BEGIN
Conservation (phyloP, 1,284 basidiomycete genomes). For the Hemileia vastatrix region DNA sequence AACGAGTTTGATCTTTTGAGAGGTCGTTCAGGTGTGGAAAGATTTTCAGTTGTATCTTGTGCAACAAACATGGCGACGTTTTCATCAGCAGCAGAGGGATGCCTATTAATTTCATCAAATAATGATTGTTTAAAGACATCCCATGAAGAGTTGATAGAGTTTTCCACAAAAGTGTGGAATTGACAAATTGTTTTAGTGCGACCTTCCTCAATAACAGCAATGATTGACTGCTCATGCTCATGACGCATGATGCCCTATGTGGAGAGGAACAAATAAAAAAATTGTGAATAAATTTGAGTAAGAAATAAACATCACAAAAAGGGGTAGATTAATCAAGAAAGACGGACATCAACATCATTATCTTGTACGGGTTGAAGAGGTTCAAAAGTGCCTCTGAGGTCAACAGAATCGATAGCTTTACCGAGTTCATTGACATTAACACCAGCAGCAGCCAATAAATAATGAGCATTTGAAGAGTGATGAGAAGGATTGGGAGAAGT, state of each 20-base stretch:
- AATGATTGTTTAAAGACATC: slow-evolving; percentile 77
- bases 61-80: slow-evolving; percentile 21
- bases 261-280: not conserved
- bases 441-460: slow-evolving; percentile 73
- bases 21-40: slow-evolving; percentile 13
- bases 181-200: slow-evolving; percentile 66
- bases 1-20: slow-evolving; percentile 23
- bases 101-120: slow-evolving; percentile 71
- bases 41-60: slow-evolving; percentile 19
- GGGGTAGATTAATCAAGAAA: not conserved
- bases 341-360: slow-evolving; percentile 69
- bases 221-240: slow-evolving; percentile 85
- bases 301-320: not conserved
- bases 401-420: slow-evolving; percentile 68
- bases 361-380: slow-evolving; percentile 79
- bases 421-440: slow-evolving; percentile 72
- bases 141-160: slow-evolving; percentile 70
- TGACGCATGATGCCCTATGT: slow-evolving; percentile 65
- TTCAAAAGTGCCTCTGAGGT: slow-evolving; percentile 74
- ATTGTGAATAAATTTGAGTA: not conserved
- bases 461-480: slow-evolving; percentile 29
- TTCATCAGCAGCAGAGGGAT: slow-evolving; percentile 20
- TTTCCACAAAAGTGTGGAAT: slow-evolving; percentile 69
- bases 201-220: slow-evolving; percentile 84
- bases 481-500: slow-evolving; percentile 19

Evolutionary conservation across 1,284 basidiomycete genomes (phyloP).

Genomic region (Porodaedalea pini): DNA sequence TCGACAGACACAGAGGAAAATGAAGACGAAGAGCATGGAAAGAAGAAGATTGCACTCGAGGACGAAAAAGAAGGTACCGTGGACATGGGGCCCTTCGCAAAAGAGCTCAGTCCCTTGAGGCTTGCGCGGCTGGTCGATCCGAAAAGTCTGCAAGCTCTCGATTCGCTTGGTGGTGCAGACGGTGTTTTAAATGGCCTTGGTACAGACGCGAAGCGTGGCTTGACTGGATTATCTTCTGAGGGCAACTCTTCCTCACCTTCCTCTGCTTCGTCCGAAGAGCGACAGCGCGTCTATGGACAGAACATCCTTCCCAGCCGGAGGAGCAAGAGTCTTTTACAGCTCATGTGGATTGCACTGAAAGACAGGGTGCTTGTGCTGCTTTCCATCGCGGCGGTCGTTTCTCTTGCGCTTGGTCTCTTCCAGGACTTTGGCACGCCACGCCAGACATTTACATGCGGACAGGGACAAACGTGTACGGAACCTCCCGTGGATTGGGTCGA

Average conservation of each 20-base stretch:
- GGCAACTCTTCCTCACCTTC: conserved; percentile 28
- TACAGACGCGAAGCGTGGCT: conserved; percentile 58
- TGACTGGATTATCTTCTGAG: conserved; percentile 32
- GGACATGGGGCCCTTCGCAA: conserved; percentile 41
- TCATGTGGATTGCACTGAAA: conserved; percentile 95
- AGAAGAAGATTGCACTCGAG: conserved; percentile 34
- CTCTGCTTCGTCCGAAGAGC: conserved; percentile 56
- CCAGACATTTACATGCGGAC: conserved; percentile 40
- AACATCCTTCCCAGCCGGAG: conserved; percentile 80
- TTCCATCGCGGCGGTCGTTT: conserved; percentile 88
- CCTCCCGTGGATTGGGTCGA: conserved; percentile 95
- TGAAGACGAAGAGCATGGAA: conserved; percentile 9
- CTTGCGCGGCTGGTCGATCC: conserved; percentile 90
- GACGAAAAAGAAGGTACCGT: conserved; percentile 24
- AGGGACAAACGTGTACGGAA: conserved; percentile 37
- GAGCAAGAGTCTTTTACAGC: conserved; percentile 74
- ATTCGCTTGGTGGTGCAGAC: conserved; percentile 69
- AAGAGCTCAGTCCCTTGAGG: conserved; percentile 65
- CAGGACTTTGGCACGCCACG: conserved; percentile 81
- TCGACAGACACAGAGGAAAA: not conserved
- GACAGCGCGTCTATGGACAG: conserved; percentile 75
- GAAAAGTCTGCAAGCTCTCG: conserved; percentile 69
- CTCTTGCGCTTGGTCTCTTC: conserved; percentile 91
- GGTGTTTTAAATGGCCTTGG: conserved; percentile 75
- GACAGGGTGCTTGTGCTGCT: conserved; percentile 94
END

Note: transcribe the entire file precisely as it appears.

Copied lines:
Conservation (phyloP, 1,284 basidiomycete genomes). For the Hemileia vastatrix region DNA sequence AACGAGTTTGATCTTTTGAGAGGTCGTTCAGGTGTGGAAAGATTTTCAGTTGTATCTTGTGCAACAAACATGGCGACGTTTTCATCAGCAGCAGAGGGATGCCTATTAATTTCATCAAATAATGATTGTTTAAAGACATCCCATGAAGAGTTGATAGAGTTTTCCACAAAAGTGTGGAATTGACAAATTGTTTTAGTGCGACCTTCCTCAATAACAGCAATGATTGACTGCTCATGCTCATGACGCATGATGCCCTATGTGGAGAGGAACAAATAAAAAAATTGTGAATAAATTTGAGTAAGAAATAAACATCACAAAAAGGGGTAGATTAATCAAGAAAGACGGACATCAACATCATTATCTTGTACGGGTTGAAGAGGTTCAAAAGTGCCTCTGAGGTCAACAGAATCGATAGCTTTACCGAGTTCATTGACATTAACACCAGCAGCAGCCAATAAATAATGAGCATTTGAAGAGTGATGAGAAGGATTGGGAGAAGT, state of each 20-base stretch:
- AATGATTGTTTAAAGACATC: slow-evolving; percentile 77
- bases 61-80: slow-evolving; percentile 21
- bases 261-280: not conserved
- bases 441-460: slow-evolving; percentile 73
- bases 21-40: slow-evolving; percentile 13
- bases 181-200: slow-evolving; percentile 66
- bases 1-20: slow-evolving; percentile 23
- bases 101-120: slow-evolving; percentile 71
- bases 41-60: slow-evolving; percentile 19
- GGGGTAGATTAATCAAGAAA: not conserved
- bases 341-360: slow-evolving; percentile 69
- bases 221-240: slow-evolving; percentile 85
- bases 301-320: not conserved
- bases 401-420: slow-evolving; percentile 68
- bases 361-380: slow-evolving; percentile 79
- bases 421-440: slow-evolving; percentile 72
- bases 141-160: slow-evolving; percentile 70
- TGACGCATGATGCCCTATGT: slow-evolving; percentile 65
- TTCAAAAGTGCCTCTGAGGT: slow-evolving; percentile 74
- ATTGTGAATAAATTTGAGTA: not conserved
- bases 461-480: slow-evolving; percentile 29
- TTCATCAGCAGCAGAGGGAT: slow-evolving; percentile 20
- TTTCCACAAAAGTGTGGAAT: slow-evolving; percentile 69
- bases 201-220: slow-evolving; percentile 84
- bases 481-500: slow-evolving; percentile 19

Evolutionary conservation across 1,284 basidiomycete genomes (phyloP).

Genomic region (Porodaedalea pini): DNA sequence TCGACAGACACAGAGGAAAATGAAGACGAAGAGCATGGAAAGAAGAAGATTGCACTCGAGGACGAAAAAGAAGGTACCGTGGACATGGGGCCCTTCGCAAAAGAGCTCAGTCCCTTGAGGCTTGCGCGGCTGGTCGATCCGAAAAGTCTGCAAGCTCTCGATTCGCTTGGTGGTGCAGACGGTGTTTTAAATGGCCTTGGTACAGACGCGAAGCGTGGCTTGACTGGATTATCTTCTGAGGGCAACTCTTCCTCACCTTCCTCTGCTTCGTCCGAAGAGCGACAGCGCGTCTATGGACAGAACATCCTTCCCAGCCGGAGGAGCAAGAGTCTTTTACAGCTCATGTGGATTGCACTGAAAGACAGGGTGCTTGTGCTGCTTTCCATCGCGGCGGTCGTTTCTCTTGCGCTTGGTCTCTTCCAGGACTTTGGCACGCCACGCCAGACATTTACATGCGGACAGGGACAAACGTGTACGGAACCTCCCGTGGATTGGGTCGA

Average conservation of each 20-base stretch:
- GGCAACTCTTCCTCACCTTC: conserved; percentile 28
- TACAGACGCGAAGCGTGGCT: conserved; percentile 58
- TGACTGGATTATCTTCTGAG: conserved; percentile 32
- GGACATGGGGCCCTTCGCAA: conserved; percentile 41
- TCATGTGGATTGCACTGAAA: conserved; percentile 95
- AGAAGAAGATTGCACTCGAG: conserved; percentile 34
- CTCTGCTTCGTCCGAAGAGC: conserved; percentile 56
- CCAGACATTTACATGCGGAC: conserved; percentile 40
- AACATCCTTCCCAGCCGGAG: conserved; percentile 80
- TTCCATCGCGGCGGTCGTTT: conserved; percentile 88
- CCTCCCGTGGATTGGGTCGA: conserved; percentile 95
- TGAAGACGAAGAGCATGGAA: conserved; percentile 9
- CTTGCGCGGCTGGTCGATCC: conserved; percentile 90
- GACGAAAAAGAAGGTACCGT: conserved; percentile 24
- AGGGACAAACGTGTACGGAA: conserved; percentile 37
- GAGCAAGAGTCTTTTACAGC: conserved; percentile 74
- ATTCGCTTGGTGGTGCAGAC: conserved; percentile 69
- AAGAGCTCAGTCCCTTGAGG: conserved; percentile 65
- CAGGACTTTGGCACGCCACG: conserved; percentile 81
- TCGACAGACACAGAGGAAAA: not conserved
- GACAGCGCGTCTATGGACAG: conserved; percentile 75
- GAAAAGTCTGCAAGCTCTCG: conserved; percentile 69
- CTCTTGCGCTTGGTCTCTTC: conserved; percentile 91
- GGTGTTTTAAATGGCCTTGG: conserved; percentile 75
- GACAGGGTGCTTGTGCTGCT: conserved; percentile 94